vii.  Enquired if the projections were correct for the right kind of businesses on the employment sites; how do we consider those people working from home.

viii.  Welcomed the comments regarding student accommodation since the adoption of the approved Local Plan was tied to educational institutions.

  ix.  Noted the report referred to the potential loss of hotels (p225) but was conscious of the loss of guest houses and bed & breakfast.

  x.  Asked how reliable the figures regarding the types of employment (p338) were.

  xi.  Noted jobs to be provided between 2011 and 2031 was 22,100 jobs, yet over the plan period (2011-2018) 24,000 jobs created. Asked how these target figures were calculated. 

 xii.  Highlighted the land allocated to employment without planning permission and would welcome comment from officers on this.

xiii.  The report concluded there was no need for a Gypsy and Traveller site but did not believe this to be true. There was an unmet need, particularly for transit travellers and this needed to be measured for both local authorities.

xiv.  Questioned whether the Council’s affordable housing policy should be reviewed.

xv.  Requested further information on renewable energy that had been installed and asked why had more been installed in South Cambridgeshire.

xvi.  Asked what the percentage increase of hotels in terms of space was.

xvii.  Asked for further information on the Council’s hotel policy.

xviii.  Noted there was data on biodiversity and questioned how successful the Council had been in protecting biodiversity in the City.

 

In response the Joint Director for Planning and Economic Development and Senior Policy Planner and Principal Planning Policy Officer said the following:

  i.  Acknowledged that any changes to the decision on the Making Spaces for People Document would mean changes to the monitoring report.

  ii.  The two local authorities had specific monitoring indicators through their own Local Plans which had been responded to.

  iii.  The Local Plans do not have a flat line housing trajectory. A lower level of housing delivery in 2019-20 was expected but delivery is projected to pick up again over the next few years.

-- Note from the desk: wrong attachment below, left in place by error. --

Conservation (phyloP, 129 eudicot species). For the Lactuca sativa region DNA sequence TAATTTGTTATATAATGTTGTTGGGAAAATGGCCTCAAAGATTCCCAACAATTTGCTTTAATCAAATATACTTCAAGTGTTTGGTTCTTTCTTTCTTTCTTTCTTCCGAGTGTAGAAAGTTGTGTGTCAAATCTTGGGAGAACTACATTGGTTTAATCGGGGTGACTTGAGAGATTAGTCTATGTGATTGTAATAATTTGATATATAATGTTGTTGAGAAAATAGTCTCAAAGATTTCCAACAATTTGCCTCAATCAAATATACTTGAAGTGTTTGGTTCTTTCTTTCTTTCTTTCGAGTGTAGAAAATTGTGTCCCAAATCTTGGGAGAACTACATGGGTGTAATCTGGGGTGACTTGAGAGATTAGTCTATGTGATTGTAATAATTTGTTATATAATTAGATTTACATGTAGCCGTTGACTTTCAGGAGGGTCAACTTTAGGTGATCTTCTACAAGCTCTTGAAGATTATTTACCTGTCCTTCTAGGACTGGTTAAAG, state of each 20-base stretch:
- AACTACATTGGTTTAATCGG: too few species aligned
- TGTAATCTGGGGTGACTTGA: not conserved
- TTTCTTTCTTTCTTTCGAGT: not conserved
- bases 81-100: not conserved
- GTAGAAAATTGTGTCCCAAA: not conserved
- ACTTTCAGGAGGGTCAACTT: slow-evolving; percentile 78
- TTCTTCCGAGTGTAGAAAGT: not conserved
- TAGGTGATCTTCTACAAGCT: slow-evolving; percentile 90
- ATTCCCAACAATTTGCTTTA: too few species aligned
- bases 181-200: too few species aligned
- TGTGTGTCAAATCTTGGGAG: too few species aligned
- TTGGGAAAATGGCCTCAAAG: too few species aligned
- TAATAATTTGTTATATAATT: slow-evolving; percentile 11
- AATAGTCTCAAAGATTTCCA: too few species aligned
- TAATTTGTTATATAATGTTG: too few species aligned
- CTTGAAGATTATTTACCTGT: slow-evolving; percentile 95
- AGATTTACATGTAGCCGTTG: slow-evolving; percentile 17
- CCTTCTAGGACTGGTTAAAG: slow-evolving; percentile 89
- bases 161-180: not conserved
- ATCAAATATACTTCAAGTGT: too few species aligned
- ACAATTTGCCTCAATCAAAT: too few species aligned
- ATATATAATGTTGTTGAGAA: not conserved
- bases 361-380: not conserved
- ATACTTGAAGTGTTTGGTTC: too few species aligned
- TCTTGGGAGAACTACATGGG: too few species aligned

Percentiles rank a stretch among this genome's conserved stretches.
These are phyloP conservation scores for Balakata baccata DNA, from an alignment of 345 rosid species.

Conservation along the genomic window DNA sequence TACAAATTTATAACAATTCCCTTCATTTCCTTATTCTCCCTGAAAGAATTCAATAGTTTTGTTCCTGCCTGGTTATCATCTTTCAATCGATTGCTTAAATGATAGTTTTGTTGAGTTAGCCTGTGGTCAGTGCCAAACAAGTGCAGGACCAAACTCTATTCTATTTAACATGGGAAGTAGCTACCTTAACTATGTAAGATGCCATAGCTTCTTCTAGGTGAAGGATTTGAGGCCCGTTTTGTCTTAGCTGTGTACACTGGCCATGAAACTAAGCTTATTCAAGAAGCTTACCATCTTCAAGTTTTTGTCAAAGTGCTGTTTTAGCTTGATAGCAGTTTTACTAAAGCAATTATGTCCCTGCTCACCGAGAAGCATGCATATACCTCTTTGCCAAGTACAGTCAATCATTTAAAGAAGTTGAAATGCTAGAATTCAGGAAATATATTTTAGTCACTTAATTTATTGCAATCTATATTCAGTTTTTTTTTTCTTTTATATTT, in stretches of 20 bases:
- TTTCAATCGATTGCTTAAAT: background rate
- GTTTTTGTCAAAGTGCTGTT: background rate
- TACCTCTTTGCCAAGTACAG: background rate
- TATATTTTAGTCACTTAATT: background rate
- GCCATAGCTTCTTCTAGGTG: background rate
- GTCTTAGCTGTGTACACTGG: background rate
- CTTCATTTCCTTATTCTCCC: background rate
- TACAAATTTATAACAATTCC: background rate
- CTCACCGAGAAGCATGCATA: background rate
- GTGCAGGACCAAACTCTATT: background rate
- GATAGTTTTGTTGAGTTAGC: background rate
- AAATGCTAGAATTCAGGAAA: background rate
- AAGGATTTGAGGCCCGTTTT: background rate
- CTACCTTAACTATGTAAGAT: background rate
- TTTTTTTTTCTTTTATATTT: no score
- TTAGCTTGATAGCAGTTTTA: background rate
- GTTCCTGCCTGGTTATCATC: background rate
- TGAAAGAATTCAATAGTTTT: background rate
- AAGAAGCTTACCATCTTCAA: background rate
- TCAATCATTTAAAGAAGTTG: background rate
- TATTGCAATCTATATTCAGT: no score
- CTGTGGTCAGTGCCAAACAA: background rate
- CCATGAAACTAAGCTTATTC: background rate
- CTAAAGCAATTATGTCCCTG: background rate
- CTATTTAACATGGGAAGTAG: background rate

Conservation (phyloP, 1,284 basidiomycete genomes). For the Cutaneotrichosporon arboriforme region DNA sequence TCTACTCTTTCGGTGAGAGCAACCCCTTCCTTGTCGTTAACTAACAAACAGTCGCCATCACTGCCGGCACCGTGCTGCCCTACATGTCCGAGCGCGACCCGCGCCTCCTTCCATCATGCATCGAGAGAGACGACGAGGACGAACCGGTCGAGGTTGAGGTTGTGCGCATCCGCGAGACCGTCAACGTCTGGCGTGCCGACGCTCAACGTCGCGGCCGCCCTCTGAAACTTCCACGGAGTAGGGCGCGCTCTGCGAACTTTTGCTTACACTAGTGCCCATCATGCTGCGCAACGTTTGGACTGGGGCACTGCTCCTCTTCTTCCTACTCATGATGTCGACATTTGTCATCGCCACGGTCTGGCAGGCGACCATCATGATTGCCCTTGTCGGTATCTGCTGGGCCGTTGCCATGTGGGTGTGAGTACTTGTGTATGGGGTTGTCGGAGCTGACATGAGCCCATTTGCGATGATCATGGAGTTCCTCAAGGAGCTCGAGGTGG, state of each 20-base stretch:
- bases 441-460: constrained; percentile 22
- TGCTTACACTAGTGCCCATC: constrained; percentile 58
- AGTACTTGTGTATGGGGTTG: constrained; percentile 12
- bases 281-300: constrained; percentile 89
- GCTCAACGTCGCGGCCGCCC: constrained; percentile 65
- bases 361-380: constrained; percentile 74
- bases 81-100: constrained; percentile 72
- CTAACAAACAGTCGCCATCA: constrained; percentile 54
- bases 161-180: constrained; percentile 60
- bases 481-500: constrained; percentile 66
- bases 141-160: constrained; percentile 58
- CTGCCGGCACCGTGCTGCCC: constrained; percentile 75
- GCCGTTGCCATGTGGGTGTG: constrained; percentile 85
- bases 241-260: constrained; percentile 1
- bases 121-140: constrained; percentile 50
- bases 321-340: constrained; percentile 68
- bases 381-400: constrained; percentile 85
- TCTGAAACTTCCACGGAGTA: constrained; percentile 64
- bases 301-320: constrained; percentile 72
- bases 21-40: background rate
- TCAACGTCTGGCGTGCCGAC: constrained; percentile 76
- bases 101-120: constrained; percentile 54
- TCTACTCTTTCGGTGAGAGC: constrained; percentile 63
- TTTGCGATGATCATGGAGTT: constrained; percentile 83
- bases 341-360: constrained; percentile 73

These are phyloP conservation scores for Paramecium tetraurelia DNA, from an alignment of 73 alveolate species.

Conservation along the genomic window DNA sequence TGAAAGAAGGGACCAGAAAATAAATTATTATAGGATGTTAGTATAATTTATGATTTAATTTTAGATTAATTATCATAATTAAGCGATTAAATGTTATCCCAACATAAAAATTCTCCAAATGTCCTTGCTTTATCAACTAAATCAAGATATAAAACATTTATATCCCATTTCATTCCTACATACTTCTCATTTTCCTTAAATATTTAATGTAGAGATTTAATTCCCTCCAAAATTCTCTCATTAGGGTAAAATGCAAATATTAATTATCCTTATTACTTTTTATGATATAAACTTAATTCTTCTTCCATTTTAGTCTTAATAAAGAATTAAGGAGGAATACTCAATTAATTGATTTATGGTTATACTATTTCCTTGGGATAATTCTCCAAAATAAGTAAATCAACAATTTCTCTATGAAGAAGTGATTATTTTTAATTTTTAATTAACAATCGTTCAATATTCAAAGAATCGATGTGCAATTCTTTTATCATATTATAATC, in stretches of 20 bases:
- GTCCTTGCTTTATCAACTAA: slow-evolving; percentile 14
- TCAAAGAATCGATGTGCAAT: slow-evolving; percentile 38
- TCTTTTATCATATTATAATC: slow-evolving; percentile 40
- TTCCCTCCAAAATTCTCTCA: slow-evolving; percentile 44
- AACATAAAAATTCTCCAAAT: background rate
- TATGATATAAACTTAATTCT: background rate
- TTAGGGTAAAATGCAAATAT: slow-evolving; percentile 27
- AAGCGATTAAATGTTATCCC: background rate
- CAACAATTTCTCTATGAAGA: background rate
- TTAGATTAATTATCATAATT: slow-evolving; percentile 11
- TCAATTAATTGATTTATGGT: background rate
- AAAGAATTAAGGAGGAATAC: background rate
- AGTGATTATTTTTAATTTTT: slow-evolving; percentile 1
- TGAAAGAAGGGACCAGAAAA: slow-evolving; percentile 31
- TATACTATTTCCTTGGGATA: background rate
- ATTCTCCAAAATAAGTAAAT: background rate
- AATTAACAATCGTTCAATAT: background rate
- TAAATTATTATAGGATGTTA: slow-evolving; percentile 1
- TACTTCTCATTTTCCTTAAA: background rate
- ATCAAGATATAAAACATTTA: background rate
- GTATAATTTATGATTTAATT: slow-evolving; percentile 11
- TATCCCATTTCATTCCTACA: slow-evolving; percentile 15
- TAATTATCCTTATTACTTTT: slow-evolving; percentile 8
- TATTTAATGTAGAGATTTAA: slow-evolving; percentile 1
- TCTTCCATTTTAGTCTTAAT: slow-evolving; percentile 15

iv.  Because the aparthotel was not opened did not mean this was not complete, discrepancy in the definition of complete. We consider buildings complete when they are ‘watertight’.

  v.  The existing policies for employment projections were being monitored and there would be different ways in which people worked and how technology has been adapted; this would be picked up in the emerging Local Plan which would be evidence based. 

  vi.  Water efficiency: The figure of 29% was based on permissions with conditions. Measuring dwellings permitted through those conditions would give a higher figure. 

xix.  Would look at the Grant Thornton UK LLP Vibrancy Economy Index 2018 which had been referenced.

 vii.  Employment floor space sometimes, because of the nature of development, came forward in big blocks of square meters at a time; developments were completed in different time frames and figures went up and down each year.

viii.  Employment figures had been taken from the Business Register & Employment Survey; it would be beneficial to look at the longer-term trends.

  ix.  The existing Gypsy and Traveller policy was continually monitored; a new needs assessment was being undertaken which would inform the new Local Plan.

  x.  Appendix 2 (data tables) of the report showed the installed capacity of renewable energy by type and the potential.

  xi.  Could not give the increased percentage of new hotel space. The hotel future work sought tenders for consultants as part of the new Local Plan, but no suitable bidder was found. This work would be revisited. 

 xii.  Acknowledged that the housing affordability ratio was a challenge. The new Local Plan would consider whether there was a capacity to increase the percentage of affordable housing compared with current policy objectives.  Housing developments also need to consider wider objectives such as biodiversity, infrastructure and community facilities, therefore the cost of delivering affordable housing needs to be balanced with the costs of implementing these other objectives.

 

The Committee

 

Resolved (by 8 votes to 0) to approve the recommendations.

 

The Executive Councillor approved the recommendations.